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Yung Nooky, Nat and Selway


On most afternoons the Nowra youth centre’s music rooms are occupied by groups of young hip-hoppers. Emerging here is a group called Yuin Soldiers, who have a shifting line-up including Corey aka Yung Nooky, Nat and Selway, Nooky’s cousin. Recognising a growing interest by young people from the area in hip-hop, the youth centre has built two music rooms used by budding musicians for learning, practice, and performing. The soundproof room allows hip-hoppers to mix beats and rhymes, record their tracks and place them onto CD or Mp3 player. The services at the youth centre are crucial for grassroots music making in Nowra, providing the only free space in town to use dee-jaying turntables, mixing, editing and recording equipment.

The production of new songs for Yuin Soldiers, like for OBHI, was reliant on computer programs and technologies, creating sounds and beats for the rappers. For Nooky, creating ‘cool’ beats was a skill that required practice and perseverance. He credited Selway for helping with beat creation:

Sometimes I don’t pick it up, and I get frustrated at it. I’m getting better, my cousin [Selway] helps the most. He can just rip em out. Too easy. And they sound so good. It’s a skill that I’m learning. (Nooky)

Nooky outlined how he composed songs:

… We put the beat on there first [demonstrates on the computer screen], then we rap to the beat. You do your back-up vocals and you compress it, bounce it down and it’s ready for CD. Sometimes I can do it in 40 minutes, but then sometimes it can take a few hours or days to do a song. It depends. I’m always writing. When I’m at home I write, and when I’m at school … (Nooky)

To assist Yuin Soldiers’ hip-hop, more established Indigenous artists provided
encouragement, informal schooling and even direct help with composing sounds
and beats. Older performers like Wire MC, Brotha Black and Street Warriors were
seen as ‘inspiration’ for Yuin Soldiers and their music making:
There’s Wire MC, I think he’s related somewhere down the line … he’s
really good, Brotha Black and Street Warriors, and all the Indigenous
rappers they inspire me. (Nooky)
Wire MC and Indigenous performer Choo Choo (CuzCo) had previously
collaborated with Yuin Soldiers. For Nooky, his older cousin Selway, a skilled
hip-hopper from a group called East Coast Productions (ECP), was another
prominent figure assisting in his musical production:
I usually get my beats off my cousin [Selway] because mine still aren’t that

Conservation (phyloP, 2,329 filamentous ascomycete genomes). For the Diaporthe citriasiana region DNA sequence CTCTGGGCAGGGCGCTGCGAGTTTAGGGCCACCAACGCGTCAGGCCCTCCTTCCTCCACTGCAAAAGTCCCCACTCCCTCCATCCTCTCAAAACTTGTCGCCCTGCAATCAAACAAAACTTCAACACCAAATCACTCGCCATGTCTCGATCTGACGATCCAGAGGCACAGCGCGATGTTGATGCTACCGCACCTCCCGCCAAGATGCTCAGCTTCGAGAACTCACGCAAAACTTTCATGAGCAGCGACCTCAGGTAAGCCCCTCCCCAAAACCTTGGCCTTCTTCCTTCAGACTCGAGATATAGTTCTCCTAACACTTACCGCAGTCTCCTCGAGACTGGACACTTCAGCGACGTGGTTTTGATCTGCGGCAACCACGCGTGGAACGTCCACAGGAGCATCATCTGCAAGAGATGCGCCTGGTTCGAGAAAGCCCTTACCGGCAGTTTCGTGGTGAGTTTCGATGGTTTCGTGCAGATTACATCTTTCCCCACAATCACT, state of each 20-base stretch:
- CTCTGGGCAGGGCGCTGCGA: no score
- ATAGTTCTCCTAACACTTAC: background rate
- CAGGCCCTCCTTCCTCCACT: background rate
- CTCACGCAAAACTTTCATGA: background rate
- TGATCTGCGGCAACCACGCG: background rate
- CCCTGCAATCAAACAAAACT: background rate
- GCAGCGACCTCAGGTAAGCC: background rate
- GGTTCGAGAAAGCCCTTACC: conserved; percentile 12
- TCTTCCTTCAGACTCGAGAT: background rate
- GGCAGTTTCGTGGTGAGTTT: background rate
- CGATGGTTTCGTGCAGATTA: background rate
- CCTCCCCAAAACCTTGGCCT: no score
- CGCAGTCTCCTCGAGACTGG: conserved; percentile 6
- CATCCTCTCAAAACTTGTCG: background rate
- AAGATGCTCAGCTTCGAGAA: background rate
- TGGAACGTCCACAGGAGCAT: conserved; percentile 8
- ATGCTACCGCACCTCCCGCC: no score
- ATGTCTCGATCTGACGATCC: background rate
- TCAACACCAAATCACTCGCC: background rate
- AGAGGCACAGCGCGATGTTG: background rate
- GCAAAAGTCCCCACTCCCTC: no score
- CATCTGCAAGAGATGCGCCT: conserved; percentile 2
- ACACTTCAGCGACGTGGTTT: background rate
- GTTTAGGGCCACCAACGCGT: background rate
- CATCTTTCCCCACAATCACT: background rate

good yet [laughs], he gives me a lot of beats and we sit at home and
sometimes I think of stuff and start writing or something happens and I’ll
just start writing about it. If I write something than I’ll just ask my cousin
for a beat. (Nooky)
OBHI, with most members in their 20s, had been practising and refining hip-hop
over several years. Yuin Soldiers*Nooky, Selway and Nat*aged in their late teens,
were younger and less experienced performers. They spoke of building up skills for
music making. In the same way as OBHI were promoting hip-hop in the TSI to
younger, budding hip-hoppers, ‘showing them the way’ (Big Worm), Yuin Soldiers
had drawn on the expertise and experience of more established acts like Wire MC
and Choo Choo, to advance their creative skills.


While not as geographically remote as the TSI, Nowra is socio-economically and in
a certain way also geographically marginal. This marginality is openly confronted
by Yung Nooky and Nat, through their raps and narratives, performing both
individually and as Yuin Soldiers with Selway. When asked about the origins of
their group’s name, Nooky explained that:
Yuin is our people, like where we come from, and soldiers, they keep
fighting and never give up, so that’s where the name Yuin soldiers came
from. (Nooky)
Their music confronts prejudiced experience, with Nowra seen as a place
perpetuating racialised ideas of Aboriginality. One of Yuin Soldiers’ songs
‘Subliminal twist’ raps about the marginality experienced by Indigenous youth in
Blackfella on the hunt,
Sick of being called a little black cunt,
While I’m walking I’m thinking,
Is this the price of education?
Heartache, racism and discrimination?
I’m sick of teachers saying these kids ain’t black,
Just because were not as dark as them Williams’ girls …
You had your chance and you couldn’t make me quit,